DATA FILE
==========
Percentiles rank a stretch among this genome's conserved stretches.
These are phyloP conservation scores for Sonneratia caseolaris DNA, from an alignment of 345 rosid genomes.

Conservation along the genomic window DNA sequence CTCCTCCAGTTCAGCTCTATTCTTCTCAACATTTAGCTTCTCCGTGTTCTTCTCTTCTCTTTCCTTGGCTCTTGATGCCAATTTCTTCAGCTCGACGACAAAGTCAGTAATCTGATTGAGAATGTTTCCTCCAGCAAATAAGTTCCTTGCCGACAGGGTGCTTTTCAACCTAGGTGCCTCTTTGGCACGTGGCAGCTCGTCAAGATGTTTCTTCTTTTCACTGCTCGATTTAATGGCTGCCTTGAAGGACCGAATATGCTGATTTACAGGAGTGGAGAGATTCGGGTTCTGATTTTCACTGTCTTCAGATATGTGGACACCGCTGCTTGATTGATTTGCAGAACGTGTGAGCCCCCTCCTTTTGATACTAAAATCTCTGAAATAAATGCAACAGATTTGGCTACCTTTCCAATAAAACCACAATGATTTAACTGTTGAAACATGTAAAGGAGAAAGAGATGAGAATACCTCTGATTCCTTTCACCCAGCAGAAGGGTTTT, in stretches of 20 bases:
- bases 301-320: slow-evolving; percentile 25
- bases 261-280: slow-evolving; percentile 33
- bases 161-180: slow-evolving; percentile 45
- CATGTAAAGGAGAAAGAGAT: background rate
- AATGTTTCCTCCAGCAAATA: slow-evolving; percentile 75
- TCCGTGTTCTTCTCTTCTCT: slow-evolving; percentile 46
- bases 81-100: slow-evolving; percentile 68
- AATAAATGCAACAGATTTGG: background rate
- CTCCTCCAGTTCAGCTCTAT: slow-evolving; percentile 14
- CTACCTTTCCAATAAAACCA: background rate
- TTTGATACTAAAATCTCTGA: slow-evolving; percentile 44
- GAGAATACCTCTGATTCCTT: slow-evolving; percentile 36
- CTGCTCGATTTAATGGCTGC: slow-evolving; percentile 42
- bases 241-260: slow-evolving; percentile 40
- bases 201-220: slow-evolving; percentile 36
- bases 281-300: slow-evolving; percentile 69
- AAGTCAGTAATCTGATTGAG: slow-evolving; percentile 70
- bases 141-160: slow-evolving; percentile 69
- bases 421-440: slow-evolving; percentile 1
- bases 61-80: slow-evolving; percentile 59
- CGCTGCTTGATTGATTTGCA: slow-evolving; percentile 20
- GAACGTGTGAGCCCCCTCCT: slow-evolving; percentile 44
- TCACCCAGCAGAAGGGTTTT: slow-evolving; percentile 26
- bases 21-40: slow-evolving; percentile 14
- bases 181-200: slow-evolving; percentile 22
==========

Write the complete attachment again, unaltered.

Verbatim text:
Percentiles rank a stretch among this genome's conserved stretches.
These are phyloP conservation scores for Sonneratia caseolaris DNA, from an alignment of 345 rosid genomes.

Conservation along the genomic window DNA sequence CTCCTCCAGTTCAGCTCTATTCTTCTCAACATTTAGCTTCTCCGTGTTCTTCTCTTCTCTTTCCTTGGCTCTTGATGCCAATTTCTTCAGCTCGACGACAAAGTCAGTAATCTGATTGAGAATGTTTCCTCCAGCAAATAAGTTCCTTGCCGACAGGGTGCTTTTCAACCTAGGTGCCTCTTTGGCACGTGGCAGCTCGTCAAGATGTTTCTTCTTTTCACTGCTCGATTTAATGGCTGCCTTGAAGGACCGAATATGCTGATTTACAGGAGTGGAGAGATTCGGGTTCTGATTTTCACTGTCTTCAGATATGTGGACACCGCTGCTTGATTGATTTGCAGAACGTGTGAGCCCCCTCCTTTTGATACTAAAATCTCTGAAATAAATGCAACAGATTTGGCTACCTTTCCAATAAAACCACAATGATTTAACTGTTGAAACATGTAAAGGAGAAAGAGATGAGAATACCTCTGATTCCTTTCACCCAGCAGAAGGGTTTT, in stretches of 20 bases:
- bases 301-320: slow-evolving; percentile 25
- bases 261-280: slow-evolving; percentile 33
- bases 161-180: slow-evolving; percentile 45
- CATGTAAAGGAGAAAGAGAT: background rate
- AATGTTTCCTCCAGCAAATA: slow-evolving; percentile 75
- TCCGTGTTCTTCTCTTCTCT: slow-evolving; percentile 46
- bases 81-100: slow-evolving; percentile 68
- AATAAATGCAACAGATTTGG: background rate
- CTCCTCCAGTTCAGCTCTAT: slow-evolving; percentile 14
- CTACCTTTCCAATAAAACCA: background rate
- TTTGATACTAAAATCTCTGA: slow-evolving; percentile 44
- GAGAATACCTCTGATTCCTT: slow-evolving; percentile 36
- CTGCTCGATTTAATGGCTGC: slow-evolving; percentile 42
- bases 241-260: slow-evolving; percentile 40
- bases 201-220: slow-evolving; percentile 36
- bases 281-300: slow-evolving; percentile 69
- AAGTCAGTAATCTGATTGAG: slow-evolving; percentile 70
- bases 141-160: slow-evolving; percentile 69
- bases 421-440: slow-evolving; percentile 1
- bases 61-80: slow-evolving; percentile 59
- CGCTGCTTGATTGATTTGCA: slow-evolving; percentile 20
- GAACGTGTGAGCCCCCTCCT: slow-evolving; percentile 44
- TCACCCAGCAGAAGGGTTTT: slow-evolving; percentile 26
- bases 21-40: slow-evolving; percentile 14
- bases 181-200: slow-evolving; percentile 22